Summertime means different things to different people. But one thing summer should mean for everyone is sun protection, namely sunscreen. Keep reading to learn which SPF you should be using (page 4) and why sunscreen isn’t waterproof, no matter what the label says (page 6).
Sunscreen is an allergen
- Fun fact: Don’t forget to apply sunscreen to your lips, ears, hairline, neck, feet, and hands.
Use sunscreen and break out in a rash? You may be allergic to sunscreen. A sunscreen allergy can also show up after years of use, according to Everyday Health. The two ways an allergy can manifest itself are through a contact rash or a contact photoallergy, Anna Feldweg, MD, a clinical instructor of medicine at Harvard Medical School and an attending physician in allergy and immunology at Brigham and Women’s Hospital, told Everyday Health.
Hint: Find out if you’re allergic to sunscreen.
Are you allergic to sunscreen? The telltale signs
- Fun fact: Tattoos don’t protect skin from sun damage, Dr. Debra Jaliman, dermatologist, and author of “Skin Rules, told U.S. News & World Report.
Signs of a contact allergy are swelling, itching, and fluid-filled blisters, according to Everyday Health. In a contact photoallergy, sunscreen chemicals, and sunlight cause a reaction “so you get the rash where the sunscreen was applied but only once the skin has been exposed to the sun,” Feldweg told Everyday Health.
Hint: Don’t forget to do this one thing before buying sunscreen.
Check the expiration date
- Fun fact: Stores may sell sunscreen at a clearance rate because of the expiration date.
Leftover sunscreen from last summer may not be good, according to the Center for Disease Control (CDC). Like other products, sunscreen has an expiration date. You can ignore the expiration dates on some things but not sunscreen. Always check the date before tossing a bottle of sunscreen in your beach bag.
Hint: These two words must be on the SPF’s label.
Look for ‘broad spectrum’ sunscreen
- Fun fact: Scalp sunscreen products exist so you can protect your head and avoid greasy hair.
When shopping for sunscreen look for “broad spectrum.” Broad spectrum sunscreen protects skin against both UVA and UVB rays, according to Everyday Health. And don’t skimp on the application. “I tell people that they should apply a marble-sized amount for their face, ears, and neck, and a golf-ball size (or shot-glass size) for the full body,” Dr. Joel Cohen, spokesman for the American Academy of Dermatology and director of Aboutskin Dermatology and Derm Surgery, told U.S. News & World Report.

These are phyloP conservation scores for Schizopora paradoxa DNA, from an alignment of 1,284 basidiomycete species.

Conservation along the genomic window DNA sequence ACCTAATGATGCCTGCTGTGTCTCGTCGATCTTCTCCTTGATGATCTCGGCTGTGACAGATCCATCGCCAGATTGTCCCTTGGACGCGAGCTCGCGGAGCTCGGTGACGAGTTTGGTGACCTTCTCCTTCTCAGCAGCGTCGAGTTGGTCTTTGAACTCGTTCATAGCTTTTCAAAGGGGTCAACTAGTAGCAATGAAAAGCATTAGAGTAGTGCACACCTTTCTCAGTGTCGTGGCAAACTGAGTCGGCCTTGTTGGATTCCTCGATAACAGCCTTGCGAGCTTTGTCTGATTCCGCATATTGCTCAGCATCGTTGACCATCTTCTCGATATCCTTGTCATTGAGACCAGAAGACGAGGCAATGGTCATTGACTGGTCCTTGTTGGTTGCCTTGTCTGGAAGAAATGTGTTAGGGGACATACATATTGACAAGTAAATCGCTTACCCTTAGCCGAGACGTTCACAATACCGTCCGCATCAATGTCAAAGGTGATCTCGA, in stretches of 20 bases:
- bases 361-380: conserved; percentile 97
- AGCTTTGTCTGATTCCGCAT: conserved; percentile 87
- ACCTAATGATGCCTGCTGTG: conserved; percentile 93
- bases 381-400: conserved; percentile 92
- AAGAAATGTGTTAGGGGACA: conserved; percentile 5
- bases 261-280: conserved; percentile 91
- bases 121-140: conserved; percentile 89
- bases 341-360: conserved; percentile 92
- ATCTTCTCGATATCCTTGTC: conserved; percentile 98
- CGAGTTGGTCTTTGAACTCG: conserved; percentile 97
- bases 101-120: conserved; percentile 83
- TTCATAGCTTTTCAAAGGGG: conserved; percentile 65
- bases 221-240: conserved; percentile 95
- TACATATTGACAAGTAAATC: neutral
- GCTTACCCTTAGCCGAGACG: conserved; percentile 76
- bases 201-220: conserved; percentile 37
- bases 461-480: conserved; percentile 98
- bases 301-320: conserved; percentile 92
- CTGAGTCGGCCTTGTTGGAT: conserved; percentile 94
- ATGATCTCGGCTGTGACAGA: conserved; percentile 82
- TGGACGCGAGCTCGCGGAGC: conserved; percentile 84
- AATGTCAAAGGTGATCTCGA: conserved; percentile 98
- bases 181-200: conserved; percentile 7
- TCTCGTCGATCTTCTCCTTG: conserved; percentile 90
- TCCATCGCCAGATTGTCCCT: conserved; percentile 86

Hint: Use this level of SPF.
Why you should use SPF 50
“The 30 blocks out about 97 percent of UV rays,” Francesca Fusco, MD, assistant clinical professor of dermatology at Mount Sinai School of Medicine in New York, told Everyday Health. “SPF 15 blocks out only 93 percent,” she said. And SPF 50 “blocks out 98 percent of UV rays. When in doubt, reach for SPF 50. And don’t bother with SPF 2-4, it’s like applying body lotion.
Hint: Don’t fall for this sunscreen myth.
No sunscreen is waterproof or sweatproof
- Cover scars with SPF because skin cancer is “more likely in those spots because the skin is already damaged,” according to U.S. News & World Report.
Sunscreen manufacturers can’t label sunscreens as “waterproof” or “sweatproof,” according to the U.S. Food and Drug Administration (FDA). “All sunscreens eventually wash off.” For that reason, manufacturers may put “water-resistant” on labels after they’ve been tested.
Hint: Sunscreen may be harming you.
Sunscreen may contain harmful chemicals
- Fun fact: Dogs can get skin cancer too. It’s most common in the mouth or on toes.
In a test conducted by the non-profit organization, Environmental Working Group (EWG), sunscreens contained “potentially harmful chemicals,” according to Scientific American. Chemicals included Benzophenone, homosalate, and octyl methoxycinnamate — also known as octinoxate — “which are known to mimic naturally occurring bodily hormones and can thus throw the body’s systems out of whack.” Others contained Padimate-0 and parsol 1789, which may cause “DNA damage when exposed to sunlight.”
Hint: Look for these two ingredients when buying sunscreen.
Read the ingredients
- Fun fact: Apply sunscreen before going outside. SPF needs time to soak in.
After studying 831 sunscreens, the EWG recommended SPFs containing zinc oxide and titanium dioxide, according to the Scientific American. Alba Botanica, Avalon, Badger, Burt’s Bees, Juice Beauty, and Kabana are a few of the sunscreen brands the EWG recommended on their Skin Deep Cosmetics Database.
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